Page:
Fault lines from Syria are now very much apparent in Lebanon.
With the conflict in Syria now well into its third year, it is important to take stock of some of the broader trends that are being driven by this unfolding tragedy in the Middle East. An informed understanding of the situation in Syria is critical toward mitigating a range of risks – political, economic, or security – for investors, decision-makers, and analysts alike.
The conflict in Syria has already confirmed fears of its potential to engulf Syria’s immediate neighbors. To different degrees, Lebanon, Turkey, Jordan, Iraq, and Israel have all been impacted directly (and indirectly) by the popular uprising and subsequent outbreak of a full-blown civil war in Syria. In many respects, Lebanon, Turkey, Jordan, Iraq, and Israel are all part of the broader social, political, ideological, and kinetic battlespace that is being leveraged by a resilient and emboldened Ba’athist regime headed by Syrian President Bashar al-Assad and his supporters, as well as the numerous armed opposition factions seeking al-Assad’s ouster. The web of domestic and foreign interests that underlie Syria’s civil war are also being directly shaped by (or are themselves a product of) the peculiarities – social, political, demographic, economic, and geopolitical – unique to the Levant’s societies and politics.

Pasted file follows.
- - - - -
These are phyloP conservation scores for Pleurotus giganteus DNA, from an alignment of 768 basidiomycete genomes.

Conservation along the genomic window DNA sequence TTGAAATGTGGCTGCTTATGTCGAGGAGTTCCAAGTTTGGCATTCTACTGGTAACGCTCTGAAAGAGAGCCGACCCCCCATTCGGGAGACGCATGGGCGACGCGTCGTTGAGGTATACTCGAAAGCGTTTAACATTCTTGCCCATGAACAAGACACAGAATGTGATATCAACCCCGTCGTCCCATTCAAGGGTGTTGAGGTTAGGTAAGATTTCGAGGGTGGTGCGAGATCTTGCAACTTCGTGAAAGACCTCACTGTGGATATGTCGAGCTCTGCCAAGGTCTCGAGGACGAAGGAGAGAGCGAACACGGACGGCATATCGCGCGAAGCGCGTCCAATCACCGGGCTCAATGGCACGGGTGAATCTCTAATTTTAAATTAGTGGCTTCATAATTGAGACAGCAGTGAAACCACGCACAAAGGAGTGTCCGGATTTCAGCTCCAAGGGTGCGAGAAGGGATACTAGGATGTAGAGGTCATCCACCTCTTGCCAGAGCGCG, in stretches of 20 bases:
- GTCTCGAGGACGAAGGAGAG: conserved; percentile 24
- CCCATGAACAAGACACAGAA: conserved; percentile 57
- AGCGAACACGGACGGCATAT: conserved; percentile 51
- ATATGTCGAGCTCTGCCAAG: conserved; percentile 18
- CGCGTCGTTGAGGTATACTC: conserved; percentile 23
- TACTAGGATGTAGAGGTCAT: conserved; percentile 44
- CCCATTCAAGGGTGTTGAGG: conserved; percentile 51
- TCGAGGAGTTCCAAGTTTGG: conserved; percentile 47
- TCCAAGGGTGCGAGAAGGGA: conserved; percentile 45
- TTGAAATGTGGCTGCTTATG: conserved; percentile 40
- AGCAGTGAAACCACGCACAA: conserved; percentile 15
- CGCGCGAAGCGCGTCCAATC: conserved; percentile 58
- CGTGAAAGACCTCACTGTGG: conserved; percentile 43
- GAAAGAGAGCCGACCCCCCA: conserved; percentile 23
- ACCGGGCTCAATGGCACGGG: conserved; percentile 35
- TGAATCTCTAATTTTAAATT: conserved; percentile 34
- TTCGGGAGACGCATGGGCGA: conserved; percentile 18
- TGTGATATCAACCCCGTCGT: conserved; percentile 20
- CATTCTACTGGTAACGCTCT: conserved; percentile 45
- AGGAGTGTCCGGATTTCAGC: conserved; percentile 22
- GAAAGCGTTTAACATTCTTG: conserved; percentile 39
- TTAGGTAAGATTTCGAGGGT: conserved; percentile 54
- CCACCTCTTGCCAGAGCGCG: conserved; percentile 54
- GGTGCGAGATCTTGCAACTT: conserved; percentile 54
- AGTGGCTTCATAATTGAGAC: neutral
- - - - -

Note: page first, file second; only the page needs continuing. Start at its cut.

In the weeks ahead, Helios Global’s World Trends Watch is offering readers a snapshot of some of the most pressing risks stemming from the conflict in Syria today, specifically as they relate to regional stability in the Levant. Our first installment examines some of the factors impacting stability in Lebanon as a result of the conflict in Syria. Subsequent analyses will examine the situations in analogous contexts in Turkey, Jordan, Iraq, Israel, and the numerous Palestinian refugee camps situated throughout the region.
The Incremental Destabilization of Lebanon
To date, the heightened state of tensions in Lebanon represents the clearest example of the potential risks to neighboring countries resulting from Syria’s implosion. In comparative terms, Lebanon has borne the brunt of the regional pressures and stresses emanating from the conflict in Syria. Initial social and economic pressures are giving way to heated political fights between rival factions that are playing themselves out through outbursts of violence. So long as the conflict in Syria persists, the incremental destabilization of Lebanon will continue.